Publishers of technology books, eBooks, and videos for creative people

Home > Articles > Design

  • Print
  • + Share This
This chapter is from the book

Insert and Overwrite Edits

Let’s look at the difference between insert and overwrite edits from the perspective of a common problem. As you can see in a_icon.jpg, the “Moscow tour – take 2” sequence starts with the Day 1 title, and then has multiple clips from Red Square. After inserting these clips I realized that I had forgotten to start with a shot of Red Square’s entrance gate. I want to insert that clip and push all the subsequent clips on V1 back by the length of the inserted clip. This is a classic insert edit, where the inserted footage pushes all footage located after the insertion point to the right for the duration of the inserted footage.

05fig70.jpg

Click to view larger image

a_icon.jpg I need to add the clip in the Source Monitor to V1 after the Day 1 title. I want to push all clips on V1 back, but I don’t want to move the Red Square title on V2.

Just to complicate things, I want the Red Square title on V2 to stay in place—a perfect opportunity to use the Sync Lock feature.

To perform an insert edit by dragging

  1. If there are any clips that you don’t want to move with the inserted clip, disable Sync Lock Image for those tracks b_icon.jpg (see the tips for a keyboard shortcut for this).
    05fig71.jpg

    b_icon.jpg Disabling Sync Lock for tracks that I don’t want to adjust.

  2. Drag the clip from the Source Monitor to the target location and track in the Timeline grey_a_icon.jpg. Notice that once you drag the clip to the tracks, the pointer turns to the overwrite pointer Image and a vertical line appears at the insert point grey_a_icon.jpg.

    When you drag the clip to a track with content, this content appears in the Program Monitor. The last frame before the inserted file is shown on the left, and the first frame after the inserted file is shown on the right.

  3. Press the Control (Windows) or Command (Mac OS) key c_icon.jpg. The overwrite pointer changes to the insert pointer Image and the vertical line shows arrows pointing to the right.
    05fig72.jpg

    Click to view larger image

    c_icon.jpg Press Control (Windows) or Command (Mac OS) to convert the overwrite pointer to the insert pointer.

  4. Release your pointer. Premiere Pro inserts the clip, pushing back all subsequent clips on that track, and any other track on which Sync Lock was not disabled d_icon.jpg.
    05fig73.jpg

    Click to view larger image

    d_icon.jpg Mission accomplished: clip inserted, all clips on V1 pushed back, title on V2 stays in place.

To perform an insert edit via button controls or keyboard shortcuts

  1. Drag the source track indicators to the desired track e_icon.jpg.
    05fig74.jpg

    Click to view larger image

    e_icon.jpg Setting up for the insert edit: tracks targeted, playhead in the desired position, ready to click the Insert button.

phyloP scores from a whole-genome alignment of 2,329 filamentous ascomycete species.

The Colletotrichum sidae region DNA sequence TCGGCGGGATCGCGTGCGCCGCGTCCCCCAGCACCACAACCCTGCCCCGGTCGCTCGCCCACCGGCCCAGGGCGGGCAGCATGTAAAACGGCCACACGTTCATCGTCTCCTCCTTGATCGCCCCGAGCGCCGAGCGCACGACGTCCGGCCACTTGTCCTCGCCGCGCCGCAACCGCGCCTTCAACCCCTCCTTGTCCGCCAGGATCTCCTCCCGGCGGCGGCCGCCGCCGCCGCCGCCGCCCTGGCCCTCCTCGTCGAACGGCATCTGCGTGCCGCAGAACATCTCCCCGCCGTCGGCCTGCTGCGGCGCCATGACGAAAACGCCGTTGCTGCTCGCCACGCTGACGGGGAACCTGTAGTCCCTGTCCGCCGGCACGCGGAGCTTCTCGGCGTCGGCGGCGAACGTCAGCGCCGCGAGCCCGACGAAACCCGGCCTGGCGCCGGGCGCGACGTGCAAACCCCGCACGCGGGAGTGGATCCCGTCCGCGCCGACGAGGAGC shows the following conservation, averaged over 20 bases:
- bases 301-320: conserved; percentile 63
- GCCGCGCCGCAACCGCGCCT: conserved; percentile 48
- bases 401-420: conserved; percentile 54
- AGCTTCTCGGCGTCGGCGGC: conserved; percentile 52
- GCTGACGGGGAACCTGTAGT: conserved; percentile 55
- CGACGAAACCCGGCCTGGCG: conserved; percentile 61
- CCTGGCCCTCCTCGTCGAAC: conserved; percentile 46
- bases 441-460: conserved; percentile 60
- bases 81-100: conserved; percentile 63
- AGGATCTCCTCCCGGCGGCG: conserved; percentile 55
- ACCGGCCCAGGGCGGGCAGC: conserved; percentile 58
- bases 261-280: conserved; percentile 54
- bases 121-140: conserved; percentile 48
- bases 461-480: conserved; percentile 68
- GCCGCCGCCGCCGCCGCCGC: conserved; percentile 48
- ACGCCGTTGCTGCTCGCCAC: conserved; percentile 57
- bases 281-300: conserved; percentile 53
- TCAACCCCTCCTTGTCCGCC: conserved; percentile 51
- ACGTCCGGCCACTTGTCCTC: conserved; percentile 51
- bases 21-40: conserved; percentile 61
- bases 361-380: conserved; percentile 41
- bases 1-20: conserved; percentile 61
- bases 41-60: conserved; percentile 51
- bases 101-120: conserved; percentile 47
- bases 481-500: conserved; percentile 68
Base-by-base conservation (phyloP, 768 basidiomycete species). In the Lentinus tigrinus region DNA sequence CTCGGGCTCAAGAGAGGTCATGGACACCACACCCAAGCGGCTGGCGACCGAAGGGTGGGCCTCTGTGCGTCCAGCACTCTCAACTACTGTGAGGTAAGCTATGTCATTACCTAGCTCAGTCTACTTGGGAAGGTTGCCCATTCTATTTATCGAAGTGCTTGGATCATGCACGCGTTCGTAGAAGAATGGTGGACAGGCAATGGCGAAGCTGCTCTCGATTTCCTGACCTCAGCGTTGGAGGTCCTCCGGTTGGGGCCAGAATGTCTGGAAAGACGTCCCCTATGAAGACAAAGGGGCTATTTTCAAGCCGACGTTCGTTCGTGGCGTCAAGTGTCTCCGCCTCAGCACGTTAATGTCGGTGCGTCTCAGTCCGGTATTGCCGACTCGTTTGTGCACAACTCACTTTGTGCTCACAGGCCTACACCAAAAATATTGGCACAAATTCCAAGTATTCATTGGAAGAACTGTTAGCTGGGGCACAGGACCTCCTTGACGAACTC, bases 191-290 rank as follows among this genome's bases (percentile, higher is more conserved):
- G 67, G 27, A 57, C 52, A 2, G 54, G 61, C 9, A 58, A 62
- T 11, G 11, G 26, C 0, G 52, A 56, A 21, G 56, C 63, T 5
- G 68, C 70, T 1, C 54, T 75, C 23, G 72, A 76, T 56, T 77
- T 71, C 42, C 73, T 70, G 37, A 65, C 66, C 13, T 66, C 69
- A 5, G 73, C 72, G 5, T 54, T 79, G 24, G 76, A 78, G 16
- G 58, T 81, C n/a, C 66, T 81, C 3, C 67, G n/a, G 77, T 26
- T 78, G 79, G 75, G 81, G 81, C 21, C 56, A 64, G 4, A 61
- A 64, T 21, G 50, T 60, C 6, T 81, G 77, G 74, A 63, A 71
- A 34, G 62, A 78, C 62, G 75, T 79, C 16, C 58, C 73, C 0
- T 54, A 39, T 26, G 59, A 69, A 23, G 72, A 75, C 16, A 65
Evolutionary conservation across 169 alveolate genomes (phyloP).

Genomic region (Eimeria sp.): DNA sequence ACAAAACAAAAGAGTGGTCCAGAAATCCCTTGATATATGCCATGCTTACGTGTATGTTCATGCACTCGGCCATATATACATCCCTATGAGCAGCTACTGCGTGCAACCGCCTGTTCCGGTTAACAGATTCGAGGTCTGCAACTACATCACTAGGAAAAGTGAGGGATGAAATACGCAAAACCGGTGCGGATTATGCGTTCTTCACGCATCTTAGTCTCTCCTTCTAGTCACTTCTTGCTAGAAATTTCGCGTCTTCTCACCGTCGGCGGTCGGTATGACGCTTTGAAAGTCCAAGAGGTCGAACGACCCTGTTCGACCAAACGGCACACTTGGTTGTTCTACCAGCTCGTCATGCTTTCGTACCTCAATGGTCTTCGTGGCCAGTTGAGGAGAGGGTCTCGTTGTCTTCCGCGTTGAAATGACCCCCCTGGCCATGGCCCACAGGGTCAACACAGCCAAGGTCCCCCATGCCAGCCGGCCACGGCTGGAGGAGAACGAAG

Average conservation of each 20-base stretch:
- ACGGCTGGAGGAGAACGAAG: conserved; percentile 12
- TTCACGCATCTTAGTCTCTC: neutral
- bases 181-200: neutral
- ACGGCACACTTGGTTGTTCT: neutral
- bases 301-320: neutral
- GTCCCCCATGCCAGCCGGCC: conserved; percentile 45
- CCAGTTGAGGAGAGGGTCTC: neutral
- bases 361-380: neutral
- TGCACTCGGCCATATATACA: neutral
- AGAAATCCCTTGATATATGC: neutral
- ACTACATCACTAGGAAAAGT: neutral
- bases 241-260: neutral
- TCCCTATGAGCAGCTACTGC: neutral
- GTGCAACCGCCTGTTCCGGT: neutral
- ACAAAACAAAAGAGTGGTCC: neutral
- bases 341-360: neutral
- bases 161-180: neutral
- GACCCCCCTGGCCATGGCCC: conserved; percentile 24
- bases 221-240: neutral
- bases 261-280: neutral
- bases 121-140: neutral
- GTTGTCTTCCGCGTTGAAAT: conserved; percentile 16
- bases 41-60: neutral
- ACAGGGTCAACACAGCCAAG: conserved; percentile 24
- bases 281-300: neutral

2. Navigate the playhead to the desired location. Use the Up and Down Arrow keys to move the playhead to the precise intersection between the two clips.
  3. In the Source Monitor’s Tools panel, click the Insert button insert.jpg, or press, (the comma key).

    Premiere Pro inserts the clip at the selected location.

Overwrite edits

In contrast to insert edits, overwrite edits push no content back on the track on which they replace footage. We can use the same basic setup as the insert edit task, with a different goal: to replace footage on V1 rather than push it back. Note that because an overwrite edit doesn’t push any tracks back, there’s no need to worry about Sync Lock.

To perform an overwrite edit by dragging

  1. Drag the clip from the Source Monitor to the target location and track in the Timeline f_icon.jpg. Notice that once you drag the clip to the tracks, the pointer turns to the overwrite pointer overwrite-pointer.jpg and a vertical line appears at the insertion point.
    05fig75.jpg

    Click to view larger image

    f_icon.jpg Drag the clip to the target edit point.

    When you drag the clip to a track with content, this content appears in the Program Monitor. The last frame before the inserted file is shown on the left, and the first frame after the inserted file is shown on the right.

  2. Release your pointer.

    Premiere Pro overwrites content on the target track up to the duration of the clip in the Source Monitor g_icon.jpg. No other tracks are affected.

    05fig76.jpg

    Click to view larger image

    g_icon.jpg Here’s the result.

To perform an overwrite edit via button controls or keyboard shortcuts

  1. Drag the source track indicators to the desired track h_icon.jpg.
    05fig77.jpg

    Click to view larger image

    h_icon.jpg Setting up for the overwrite edit: tracks targeted, playhead in the desired position, ready to press the Overwrite button.

  2. Navigate the playhead to the desired location. Use the Up and Down Arrow keys to move the playhead to the precise intersection between the two clips.
  3. In the Source Monitor’s Tools panel, press the Overwrite button overwrite.jpg, or press. (the period key).

    Premiere Pro inserts the clip at the selected location, overwriting the existing content.

  • + Share This
  • 🔖 Save To Your Account